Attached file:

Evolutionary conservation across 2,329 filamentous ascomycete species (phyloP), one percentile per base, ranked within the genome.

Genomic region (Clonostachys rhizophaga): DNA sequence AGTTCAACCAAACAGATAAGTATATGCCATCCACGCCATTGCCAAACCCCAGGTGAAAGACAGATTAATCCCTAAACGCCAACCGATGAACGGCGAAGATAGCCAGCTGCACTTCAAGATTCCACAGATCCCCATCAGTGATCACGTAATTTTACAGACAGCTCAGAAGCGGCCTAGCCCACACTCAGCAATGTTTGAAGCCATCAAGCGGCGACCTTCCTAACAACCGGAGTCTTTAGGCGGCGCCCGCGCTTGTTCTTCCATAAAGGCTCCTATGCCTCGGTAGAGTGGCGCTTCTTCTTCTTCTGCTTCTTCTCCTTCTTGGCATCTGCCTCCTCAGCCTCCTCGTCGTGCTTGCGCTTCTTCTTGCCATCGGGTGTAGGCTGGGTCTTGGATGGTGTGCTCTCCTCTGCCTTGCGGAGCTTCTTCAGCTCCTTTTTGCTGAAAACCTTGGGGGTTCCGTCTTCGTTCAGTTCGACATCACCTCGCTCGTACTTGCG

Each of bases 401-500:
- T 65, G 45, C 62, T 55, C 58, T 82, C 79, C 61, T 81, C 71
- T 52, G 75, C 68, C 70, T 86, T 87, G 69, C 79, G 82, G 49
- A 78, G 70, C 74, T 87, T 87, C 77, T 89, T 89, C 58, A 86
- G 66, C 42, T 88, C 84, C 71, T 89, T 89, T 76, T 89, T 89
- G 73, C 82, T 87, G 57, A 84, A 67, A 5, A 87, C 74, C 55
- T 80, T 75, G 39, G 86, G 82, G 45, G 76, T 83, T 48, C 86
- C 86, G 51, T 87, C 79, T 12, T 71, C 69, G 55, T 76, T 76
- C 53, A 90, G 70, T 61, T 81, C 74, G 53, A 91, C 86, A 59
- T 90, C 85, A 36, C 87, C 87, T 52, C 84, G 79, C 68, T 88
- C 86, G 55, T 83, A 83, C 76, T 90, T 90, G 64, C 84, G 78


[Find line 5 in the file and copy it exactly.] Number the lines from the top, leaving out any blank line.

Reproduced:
- T 52, G 75, C 68, C 70, T 86, T 87, G 69, C 79, G 82, G 49